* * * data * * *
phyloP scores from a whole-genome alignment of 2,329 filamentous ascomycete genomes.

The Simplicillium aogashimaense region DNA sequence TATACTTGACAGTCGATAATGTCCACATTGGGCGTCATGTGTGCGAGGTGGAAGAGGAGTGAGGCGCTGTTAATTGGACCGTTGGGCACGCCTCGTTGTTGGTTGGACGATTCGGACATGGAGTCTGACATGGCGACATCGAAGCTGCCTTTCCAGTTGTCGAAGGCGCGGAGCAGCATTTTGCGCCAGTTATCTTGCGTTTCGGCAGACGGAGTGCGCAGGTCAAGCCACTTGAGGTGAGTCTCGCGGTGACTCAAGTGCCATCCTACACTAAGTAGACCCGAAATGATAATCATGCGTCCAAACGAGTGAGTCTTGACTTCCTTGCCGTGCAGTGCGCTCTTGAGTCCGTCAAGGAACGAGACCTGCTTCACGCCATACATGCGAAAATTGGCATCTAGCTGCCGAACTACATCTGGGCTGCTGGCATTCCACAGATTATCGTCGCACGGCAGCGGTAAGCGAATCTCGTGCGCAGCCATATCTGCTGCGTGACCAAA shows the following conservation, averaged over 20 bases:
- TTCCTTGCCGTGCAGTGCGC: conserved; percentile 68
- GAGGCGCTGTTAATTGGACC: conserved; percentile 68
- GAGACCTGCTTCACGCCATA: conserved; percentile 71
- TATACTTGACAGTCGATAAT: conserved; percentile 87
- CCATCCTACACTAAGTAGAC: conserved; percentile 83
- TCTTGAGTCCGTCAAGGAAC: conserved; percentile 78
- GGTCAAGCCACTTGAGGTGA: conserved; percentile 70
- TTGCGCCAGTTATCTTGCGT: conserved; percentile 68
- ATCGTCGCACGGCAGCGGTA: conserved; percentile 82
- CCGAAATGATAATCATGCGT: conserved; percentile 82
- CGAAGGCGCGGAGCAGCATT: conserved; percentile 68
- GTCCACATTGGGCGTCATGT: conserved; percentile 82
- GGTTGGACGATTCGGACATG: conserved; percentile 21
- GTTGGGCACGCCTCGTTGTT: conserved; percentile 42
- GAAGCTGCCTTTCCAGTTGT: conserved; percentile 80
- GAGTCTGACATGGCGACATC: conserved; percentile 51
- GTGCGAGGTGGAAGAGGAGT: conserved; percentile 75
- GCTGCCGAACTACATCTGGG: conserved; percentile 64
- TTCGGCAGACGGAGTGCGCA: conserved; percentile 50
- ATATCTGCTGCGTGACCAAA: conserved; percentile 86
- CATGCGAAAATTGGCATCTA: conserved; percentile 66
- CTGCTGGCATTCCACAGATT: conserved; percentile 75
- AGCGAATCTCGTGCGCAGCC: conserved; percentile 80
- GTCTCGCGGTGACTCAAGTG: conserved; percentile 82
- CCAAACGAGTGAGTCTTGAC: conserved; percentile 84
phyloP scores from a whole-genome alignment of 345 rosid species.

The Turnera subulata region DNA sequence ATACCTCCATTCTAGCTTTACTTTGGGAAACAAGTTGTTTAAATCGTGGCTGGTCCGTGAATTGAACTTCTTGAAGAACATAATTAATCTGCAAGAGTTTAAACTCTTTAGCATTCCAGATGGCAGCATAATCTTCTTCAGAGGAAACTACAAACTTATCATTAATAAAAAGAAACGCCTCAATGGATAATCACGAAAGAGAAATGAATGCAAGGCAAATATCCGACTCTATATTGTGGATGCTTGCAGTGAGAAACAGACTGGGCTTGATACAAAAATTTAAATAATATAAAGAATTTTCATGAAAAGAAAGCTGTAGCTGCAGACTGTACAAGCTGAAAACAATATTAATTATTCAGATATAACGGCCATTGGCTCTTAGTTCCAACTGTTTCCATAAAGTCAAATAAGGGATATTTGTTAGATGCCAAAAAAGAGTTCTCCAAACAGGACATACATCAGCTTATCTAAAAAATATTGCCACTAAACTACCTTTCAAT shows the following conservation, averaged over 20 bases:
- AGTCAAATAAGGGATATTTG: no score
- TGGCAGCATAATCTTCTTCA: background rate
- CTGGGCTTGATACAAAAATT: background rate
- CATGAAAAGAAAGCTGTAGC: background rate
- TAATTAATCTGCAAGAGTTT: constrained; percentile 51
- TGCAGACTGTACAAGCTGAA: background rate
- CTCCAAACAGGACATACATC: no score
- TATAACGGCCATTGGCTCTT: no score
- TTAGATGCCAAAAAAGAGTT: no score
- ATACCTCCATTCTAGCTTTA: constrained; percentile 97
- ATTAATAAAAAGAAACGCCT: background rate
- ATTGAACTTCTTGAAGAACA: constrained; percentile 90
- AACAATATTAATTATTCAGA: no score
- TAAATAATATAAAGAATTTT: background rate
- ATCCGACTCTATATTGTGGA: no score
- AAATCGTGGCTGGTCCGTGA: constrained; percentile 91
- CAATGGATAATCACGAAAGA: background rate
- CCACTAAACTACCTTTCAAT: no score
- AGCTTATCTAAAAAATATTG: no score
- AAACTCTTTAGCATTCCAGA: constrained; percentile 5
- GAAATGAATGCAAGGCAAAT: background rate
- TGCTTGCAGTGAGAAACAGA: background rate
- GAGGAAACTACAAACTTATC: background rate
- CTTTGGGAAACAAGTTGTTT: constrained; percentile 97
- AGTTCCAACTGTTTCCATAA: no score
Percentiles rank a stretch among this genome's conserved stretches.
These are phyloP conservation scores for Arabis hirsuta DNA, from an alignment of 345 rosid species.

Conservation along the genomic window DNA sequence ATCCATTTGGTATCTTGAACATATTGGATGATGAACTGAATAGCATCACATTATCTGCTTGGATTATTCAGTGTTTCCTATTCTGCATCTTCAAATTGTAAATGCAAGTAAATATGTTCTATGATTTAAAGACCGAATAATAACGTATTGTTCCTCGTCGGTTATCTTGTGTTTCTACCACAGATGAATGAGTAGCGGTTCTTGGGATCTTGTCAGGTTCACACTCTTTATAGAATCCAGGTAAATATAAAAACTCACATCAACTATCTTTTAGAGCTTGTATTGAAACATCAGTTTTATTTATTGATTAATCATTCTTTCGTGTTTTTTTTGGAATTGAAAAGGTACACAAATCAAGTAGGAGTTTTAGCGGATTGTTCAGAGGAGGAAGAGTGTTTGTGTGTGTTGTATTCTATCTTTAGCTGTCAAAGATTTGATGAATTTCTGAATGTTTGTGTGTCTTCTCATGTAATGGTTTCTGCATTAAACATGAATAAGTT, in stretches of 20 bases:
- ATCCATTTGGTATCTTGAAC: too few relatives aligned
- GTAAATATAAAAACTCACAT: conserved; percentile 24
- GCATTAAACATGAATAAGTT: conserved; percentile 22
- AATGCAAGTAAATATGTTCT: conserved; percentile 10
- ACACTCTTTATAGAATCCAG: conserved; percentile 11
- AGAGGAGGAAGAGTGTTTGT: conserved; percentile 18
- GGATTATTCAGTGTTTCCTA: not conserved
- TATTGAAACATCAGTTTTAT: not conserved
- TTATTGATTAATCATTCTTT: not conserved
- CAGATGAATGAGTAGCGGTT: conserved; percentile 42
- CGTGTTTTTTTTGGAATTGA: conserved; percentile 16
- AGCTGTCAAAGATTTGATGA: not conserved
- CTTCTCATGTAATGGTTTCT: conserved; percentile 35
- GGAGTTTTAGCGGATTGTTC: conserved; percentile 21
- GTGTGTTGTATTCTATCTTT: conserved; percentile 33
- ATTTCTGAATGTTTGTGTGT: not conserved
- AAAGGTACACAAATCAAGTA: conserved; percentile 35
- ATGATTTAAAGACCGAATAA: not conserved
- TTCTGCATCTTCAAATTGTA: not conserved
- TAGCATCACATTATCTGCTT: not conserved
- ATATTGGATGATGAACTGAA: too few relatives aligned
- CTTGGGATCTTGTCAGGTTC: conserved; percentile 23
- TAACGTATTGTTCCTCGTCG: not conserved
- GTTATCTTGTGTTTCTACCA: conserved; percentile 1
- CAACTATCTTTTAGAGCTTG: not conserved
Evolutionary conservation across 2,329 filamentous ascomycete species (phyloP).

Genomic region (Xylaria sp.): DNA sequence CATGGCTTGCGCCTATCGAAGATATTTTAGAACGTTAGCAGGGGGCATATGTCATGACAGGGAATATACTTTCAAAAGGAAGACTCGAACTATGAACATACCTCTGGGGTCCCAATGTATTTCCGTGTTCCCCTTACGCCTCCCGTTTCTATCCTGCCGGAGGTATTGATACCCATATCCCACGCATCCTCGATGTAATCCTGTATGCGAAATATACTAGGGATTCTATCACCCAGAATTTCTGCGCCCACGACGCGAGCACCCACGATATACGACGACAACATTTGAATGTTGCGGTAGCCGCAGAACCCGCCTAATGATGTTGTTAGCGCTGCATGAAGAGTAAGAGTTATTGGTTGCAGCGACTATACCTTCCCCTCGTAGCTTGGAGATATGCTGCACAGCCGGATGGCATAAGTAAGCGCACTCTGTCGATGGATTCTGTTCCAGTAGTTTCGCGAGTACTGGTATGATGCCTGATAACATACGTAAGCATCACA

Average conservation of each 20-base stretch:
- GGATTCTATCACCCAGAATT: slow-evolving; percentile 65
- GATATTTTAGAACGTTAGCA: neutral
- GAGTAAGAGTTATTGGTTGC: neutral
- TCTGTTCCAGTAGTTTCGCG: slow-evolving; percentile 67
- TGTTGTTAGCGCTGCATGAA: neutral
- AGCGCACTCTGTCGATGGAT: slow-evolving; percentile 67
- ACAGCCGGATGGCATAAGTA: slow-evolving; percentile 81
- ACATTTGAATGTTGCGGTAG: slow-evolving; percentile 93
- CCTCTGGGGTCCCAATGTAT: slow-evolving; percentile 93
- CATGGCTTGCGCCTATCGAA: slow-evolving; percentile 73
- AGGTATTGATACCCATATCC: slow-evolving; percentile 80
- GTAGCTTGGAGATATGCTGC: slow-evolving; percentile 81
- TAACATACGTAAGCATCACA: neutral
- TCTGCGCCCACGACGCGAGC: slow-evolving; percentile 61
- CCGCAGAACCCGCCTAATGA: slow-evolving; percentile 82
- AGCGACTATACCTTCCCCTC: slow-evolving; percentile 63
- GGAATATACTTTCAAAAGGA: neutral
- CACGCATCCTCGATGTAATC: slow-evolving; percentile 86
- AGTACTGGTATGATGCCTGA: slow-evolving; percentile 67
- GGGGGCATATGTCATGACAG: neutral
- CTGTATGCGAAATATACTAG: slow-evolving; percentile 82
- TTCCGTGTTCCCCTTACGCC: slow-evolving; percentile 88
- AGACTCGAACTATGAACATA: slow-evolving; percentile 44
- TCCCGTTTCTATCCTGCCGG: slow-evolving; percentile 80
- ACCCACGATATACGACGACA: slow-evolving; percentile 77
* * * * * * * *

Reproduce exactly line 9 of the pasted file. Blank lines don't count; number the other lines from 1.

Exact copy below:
- GGTCAAGCCACTTGAGGTGA: conserved; percentile 70